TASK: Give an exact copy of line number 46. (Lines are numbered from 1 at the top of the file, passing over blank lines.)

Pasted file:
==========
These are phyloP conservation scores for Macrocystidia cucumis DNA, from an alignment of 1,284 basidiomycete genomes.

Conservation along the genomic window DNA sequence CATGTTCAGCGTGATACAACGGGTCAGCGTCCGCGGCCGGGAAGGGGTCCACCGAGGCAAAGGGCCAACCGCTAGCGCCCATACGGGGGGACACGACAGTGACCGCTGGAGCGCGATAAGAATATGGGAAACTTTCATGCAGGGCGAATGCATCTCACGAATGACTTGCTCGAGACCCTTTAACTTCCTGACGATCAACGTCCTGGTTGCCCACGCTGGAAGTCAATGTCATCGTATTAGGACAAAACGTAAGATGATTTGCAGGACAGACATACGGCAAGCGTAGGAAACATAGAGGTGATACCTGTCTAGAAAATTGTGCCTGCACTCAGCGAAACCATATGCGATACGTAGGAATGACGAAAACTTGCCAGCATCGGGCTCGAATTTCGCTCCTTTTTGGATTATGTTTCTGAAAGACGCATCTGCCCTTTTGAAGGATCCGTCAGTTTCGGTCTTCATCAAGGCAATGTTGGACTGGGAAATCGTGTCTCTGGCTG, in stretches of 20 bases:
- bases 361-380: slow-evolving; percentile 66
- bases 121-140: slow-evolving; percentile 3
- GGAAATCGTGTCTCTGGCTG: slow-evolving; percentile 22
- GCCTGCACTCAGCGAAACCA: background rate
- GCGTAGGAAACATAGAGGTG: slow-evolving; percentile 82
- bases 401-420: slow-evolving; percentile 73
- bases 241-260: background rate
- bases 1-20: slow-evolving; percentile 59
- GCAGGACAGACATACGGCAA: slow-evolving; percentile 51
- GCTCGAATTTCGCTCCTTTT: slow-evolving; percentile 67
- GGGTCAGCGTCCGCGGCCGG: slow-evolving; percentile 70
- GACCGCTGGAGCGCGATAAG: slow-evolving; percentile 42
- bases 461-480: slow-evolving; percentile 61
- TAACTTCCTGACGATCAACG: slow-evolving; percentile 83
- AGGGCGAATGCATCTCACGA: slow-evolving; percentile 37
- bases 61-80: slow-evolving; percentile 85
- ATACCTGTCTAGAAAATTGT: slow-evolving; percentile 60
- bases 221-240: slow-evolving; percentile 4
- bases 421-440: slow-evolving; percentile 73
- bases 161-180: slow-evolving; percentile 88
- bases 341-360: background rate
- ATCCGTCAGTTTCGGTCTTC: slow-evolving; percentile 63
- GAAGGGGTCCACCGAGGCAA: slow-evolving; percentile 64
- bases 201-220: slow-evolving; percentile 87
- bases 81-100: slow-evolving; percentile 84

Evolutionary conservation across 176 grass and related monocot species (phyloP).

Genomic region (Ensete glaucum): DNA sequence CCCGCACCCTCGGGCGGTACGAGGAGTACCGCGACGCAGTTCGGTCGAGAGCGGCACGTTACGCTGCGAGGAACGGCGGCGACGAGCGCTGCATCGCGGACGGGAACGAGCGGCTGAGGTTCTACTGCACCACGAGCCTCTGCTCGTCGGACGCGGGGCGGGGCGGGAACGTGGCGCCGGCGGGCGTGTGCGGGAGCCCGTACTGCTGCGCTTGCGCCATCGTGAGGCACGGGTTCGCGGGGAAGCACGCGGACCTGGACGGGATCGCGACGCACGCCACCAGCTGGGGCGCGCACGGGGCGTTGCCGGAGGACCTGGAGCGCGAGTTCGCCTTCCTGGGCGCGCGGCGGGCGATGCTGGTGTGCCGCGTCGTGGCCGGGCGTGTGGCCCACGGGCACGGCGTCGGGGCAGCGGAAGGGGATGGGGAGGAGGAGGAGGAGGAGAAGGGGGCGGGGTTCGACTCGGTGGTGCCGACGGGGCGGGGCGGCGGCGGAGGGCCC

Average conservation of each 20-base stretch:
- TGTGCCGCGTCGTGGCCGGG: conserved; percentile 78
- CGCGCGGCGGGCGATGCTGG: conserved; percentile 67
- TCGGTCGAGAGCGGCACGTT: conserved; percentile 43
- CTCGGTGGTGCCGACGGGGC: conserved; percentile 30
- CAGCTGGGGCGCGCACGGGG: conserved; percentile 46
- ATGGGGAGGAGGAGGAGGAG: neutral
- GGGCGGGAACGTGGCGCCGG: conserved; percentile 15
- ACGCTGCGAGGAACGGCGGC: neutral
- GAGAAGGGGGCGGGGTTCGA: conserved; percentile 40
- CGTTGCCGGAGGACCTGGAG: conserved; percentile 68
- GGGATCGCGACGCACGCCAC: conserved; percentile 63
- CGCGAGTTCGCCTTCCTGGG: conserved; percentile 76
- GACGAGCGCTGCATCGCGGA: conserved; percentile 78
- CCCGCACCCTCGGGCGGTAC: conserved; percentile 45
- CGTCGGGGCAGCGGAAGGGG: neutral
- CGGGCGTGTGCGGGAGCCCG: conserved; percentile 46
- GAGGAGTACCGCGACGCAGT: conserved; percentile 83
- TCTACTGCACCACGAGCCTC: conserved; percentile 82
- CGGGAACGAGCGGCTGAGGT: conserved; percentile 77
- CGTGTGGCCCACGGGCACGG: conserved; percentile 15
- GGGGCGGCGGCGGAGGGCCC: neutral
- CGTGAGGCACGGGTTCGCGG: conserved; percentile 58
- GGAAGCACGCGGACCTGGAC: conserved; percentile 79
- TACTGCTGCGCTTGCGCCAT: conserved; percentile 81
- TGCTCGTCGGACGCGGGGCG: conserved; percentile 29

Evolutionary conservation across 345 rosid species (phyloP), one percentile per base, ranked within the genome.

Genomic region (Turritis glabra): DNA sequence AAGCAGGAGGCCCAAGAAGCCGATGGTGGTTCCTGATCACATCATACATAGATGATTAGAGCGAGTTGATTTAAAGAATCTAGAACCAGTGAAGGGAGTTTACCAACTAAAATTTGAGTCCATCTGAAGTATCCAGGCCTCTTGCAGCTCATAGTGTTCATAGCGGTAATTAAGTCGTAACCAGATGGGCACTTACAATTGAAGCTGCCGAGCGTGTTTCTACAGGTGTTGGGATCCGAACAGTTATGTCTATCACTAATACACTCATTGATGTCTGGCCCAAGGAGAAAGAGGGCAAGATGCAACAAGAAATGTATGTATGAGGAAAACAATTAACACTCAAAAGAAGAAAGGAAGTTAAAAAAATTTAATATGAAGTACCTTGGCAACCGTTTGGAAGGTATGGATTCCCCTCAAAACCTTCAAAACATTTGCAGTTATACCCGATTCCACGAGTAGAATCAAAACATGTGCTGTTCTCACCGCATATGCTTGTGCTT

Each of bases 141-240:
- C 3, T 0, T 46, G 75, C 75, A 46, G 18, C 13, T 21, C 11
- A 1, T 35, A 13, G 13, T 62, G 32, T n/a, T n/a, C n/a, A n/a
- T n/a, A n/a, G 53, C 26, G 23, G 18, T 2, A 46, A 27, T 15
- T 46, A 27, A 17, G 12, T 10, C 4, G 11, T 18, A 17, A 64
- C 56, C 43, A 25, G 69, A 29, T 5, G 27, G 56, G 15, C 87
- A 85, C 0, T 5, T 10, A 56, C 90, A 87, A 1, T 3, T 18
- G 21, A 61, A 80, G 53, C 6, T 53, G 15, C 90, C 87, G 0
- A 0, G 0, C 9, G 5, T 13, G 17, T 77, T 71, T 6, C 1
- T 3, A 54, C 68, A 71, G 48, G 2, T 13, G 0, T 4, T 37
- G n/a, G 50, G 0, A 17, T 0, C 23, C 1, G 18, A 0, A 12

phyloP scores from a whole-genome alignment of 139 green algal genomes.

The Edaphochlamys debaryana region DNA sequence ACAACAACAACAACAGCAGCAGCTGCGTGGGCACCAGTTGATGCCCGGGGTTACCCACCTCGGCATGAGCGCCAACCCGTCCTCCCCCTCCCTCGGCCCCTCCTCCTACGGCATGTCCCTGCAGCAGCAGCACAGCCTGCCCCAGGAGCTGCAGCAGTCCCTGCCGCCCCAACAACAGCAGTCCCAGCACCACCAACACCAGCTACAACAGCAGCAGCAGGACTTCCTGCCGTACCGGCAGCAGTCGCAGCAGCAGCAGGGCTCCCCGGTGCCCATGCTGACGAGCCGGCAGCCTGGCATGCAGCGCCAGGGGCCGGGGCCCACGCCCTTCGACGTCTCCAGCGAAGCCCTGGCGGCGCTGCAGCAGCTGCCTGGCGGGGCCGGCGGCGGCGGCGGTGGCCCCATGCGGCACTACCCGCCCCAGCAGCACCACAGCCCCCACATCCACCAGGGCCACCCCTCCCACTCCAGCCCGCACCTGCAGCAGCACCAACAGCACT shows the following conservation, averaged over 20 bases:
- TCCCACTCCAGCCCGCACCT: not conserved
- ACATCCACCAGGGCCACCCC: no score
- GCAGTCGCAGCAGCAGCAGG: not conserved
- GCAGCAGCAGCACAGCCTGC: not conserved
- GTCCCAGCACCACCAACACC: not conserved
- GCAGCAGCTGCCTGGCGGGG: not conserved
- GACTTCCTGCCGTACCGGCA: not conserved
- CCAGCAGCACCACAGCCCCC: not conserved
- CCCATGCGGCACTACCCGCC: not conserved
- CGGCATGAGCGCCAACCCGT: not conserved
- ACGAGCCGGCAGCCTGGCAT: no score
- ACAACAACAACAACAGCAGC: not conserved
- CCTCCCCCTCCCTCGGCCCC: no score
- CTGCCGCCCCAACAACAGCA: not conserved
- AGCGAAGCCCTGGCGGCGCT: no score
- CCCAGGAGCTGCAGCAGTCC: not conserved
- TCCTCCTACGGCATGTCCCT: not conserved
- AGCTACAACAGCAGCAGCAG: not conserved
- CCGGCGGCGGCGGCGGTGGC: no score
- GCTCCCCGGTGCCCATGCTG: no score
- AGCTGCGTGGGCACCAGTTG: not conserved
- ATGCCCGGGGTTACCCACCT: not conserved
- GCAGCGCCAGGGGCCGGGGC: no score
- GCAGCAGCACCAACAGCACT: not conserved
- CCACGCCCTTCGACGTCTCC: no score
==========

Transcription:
- CGGGCGTGTGCGGGAGCCCG: conserved; percentile 46